Thinking of Adopting a Pet? It's OK to Ask Questions

Experts say asking questions and doing research is crucial to ensuring you find the right fit for your home

NOTE: For a fourth straight year, NBC 5 and Telemundo Chicago are teaming up with animal shelters to waive adoption fees across the Chicago area and help pets in need find forever homes. The pet adoption initiative known as Clear the Shelters takes place nationwide 11 a.m. to 4 p.m. on Aug. 18.

Thinking about adopting a pet?

You probably have a lot of questions. And that’s OK.

Experts say asking questions and doing research is crucial to ensuring you find the right fit for your home.

Kelly Kaapke adopted a 5-year-old Chihuahua about a month ago – a move she said she never expected she’d make.

“Chihuahuas are definitely not the breed that I would have thought that I would adopt,” she said.

The receptionist at Old Town Animal Care Center said the idea didn’t even cross her mind – until she met Sadie.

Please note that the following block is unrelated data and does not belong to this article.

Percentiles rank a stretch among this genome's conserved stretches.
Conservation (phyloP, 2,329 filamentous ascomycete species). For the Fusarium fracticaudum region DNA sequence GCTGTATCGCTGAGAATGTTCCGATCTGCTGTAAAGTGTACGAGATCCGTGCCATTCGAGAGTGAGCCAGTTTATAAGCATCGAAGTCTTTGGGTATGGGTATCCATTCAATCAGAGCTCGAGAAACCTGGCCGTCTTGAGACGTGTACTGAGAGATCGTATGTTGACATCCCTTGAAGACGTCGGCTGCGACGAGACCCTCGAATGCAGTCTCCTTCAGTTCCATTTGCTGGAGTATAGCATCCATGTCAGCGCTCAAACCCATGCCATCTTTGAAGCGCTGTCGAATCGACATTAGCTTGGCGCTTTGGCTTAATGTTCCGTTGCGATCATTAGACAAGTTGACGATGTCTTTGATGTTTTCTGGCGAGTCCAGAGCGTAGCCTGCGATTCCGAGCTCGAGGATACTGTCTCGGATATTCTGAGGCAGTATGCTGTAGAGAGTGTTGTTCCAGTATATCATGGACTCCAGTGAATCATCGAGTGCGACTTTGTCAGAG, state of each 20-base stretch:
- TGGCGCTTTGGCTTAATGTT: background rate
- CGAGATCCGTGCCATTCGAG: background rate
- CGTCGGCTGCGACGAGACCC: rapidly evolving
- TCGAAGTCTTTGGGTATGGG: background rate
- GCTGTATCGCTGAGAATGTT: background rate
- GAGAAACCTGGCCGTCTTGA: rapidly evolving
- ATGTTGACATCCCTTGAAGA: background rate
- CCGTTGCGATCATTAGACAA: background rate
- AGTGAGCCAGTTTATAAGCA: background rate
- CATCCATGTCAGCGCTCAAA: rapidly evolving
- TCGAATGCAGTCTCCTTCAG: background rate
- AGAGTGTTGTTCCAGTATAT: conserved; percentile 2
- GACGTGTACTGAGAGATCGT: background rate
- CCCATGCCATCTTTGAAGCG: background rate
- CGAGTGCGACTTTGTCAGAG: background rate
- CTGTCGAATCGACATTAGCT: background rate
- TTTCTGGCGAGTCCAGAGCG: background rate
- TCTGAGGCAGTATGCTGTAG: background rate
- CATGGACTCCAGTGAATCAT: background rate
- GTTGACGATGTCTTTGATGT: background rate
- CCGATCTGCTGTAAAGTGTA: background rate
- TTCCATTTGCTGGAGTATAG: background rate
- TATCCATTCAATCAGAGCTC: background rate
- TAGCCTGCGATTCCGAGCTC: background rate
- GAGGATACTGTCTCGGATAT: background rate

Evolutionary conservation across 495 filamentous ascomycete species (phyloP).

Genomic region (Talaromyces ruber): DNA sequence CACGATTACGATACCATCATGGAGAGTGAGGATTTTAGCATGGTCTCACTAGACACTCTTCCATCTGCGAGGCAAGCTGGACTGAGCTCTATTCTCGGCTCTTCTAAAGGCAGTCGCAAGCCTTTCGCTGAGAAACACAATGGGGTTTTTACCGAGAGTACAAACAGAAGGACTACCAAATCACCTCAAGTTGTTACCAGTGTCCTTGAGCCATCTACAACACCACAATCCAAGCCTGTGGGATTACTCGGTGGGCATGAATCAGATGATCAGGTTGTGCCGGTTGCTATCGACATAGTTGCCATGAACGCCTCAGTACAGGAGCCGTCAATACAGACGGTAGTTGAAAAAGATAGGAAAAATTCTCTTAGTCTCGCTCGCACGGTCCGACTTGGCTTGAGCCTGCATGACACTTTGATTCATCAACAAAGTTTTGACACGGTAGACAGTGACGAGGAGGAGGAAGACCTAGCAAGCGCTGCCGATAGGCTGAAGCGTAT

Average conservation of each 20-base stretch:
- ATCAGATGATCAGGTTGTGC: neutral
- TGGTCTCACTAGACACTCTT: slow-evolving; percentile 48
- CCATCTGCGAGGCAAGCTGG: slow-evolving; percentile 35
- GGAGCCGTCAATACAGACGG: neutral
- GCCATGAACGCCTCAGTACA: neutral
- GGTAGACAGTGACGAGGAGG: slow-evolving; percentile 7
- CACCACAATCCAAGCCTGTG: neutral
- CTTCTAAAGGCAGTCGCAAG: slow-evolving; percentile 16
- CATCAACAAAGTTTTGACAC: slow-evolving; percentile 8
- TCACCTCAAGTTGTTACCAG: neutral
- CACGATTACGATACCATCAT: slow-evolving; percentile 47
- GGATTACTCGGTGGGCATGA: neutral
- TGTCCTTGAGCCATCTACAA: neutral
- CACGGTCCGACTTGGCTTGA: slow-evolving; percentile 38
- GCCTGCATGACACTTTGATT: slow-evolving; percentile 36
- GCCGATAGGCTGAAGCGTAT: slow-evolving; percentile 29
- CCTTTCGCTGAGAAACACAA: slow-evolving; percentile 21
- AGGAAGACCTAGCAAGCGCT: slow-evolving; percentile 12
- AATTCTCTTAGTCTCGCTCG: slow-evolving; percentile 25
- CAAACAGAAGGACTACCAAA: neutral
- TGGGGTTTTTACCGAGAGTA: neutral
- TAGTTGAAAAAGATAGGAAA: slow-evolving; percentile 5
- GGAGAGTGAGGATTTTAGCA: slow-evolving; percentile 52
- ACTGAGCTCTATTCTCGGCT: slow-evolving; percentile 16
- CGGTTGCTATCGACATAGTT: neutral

“Once I started reading up on them and I started really bonding with her and playing with her I kind of changed my mind a little bit,” she said.

Adoption centers say it’s important to find an animal that matches your lifestyle and to ensure new pet owners understand the training requirements and financial commitment of owning each pet.

“The last thing we want people to do is make the decision to save a life and then wind up having the animal back in the shelter,” said veterinarianTony Kremer.

Kremer said there are many reasons a pet may end up in a shelter.

“Maybe an owner passes away and that pet has no home anymore, maybe someone didn’t make the association with how much it would cost to have this pet, or they didn’t check into the rules at their condo or apartment and that animal winds up back in the shelter,” he said.

Fifteen years ago, Kremer founded, a humane society that has placed over 15,000 animals into loving homes. Having a rescue under the same roof as a vet clinic offers many benefits, he said.

“We know that these pets have been looked at by vets, they’ve been spayed and neutered, they have a micro chip, fully vaccinated, dewormed… so you’re getting a pet that is ready to go into a home,” he said.

His biggest advice for potential new pet owners? Go to a shelter, meet the animals, and ask plenty of questions.

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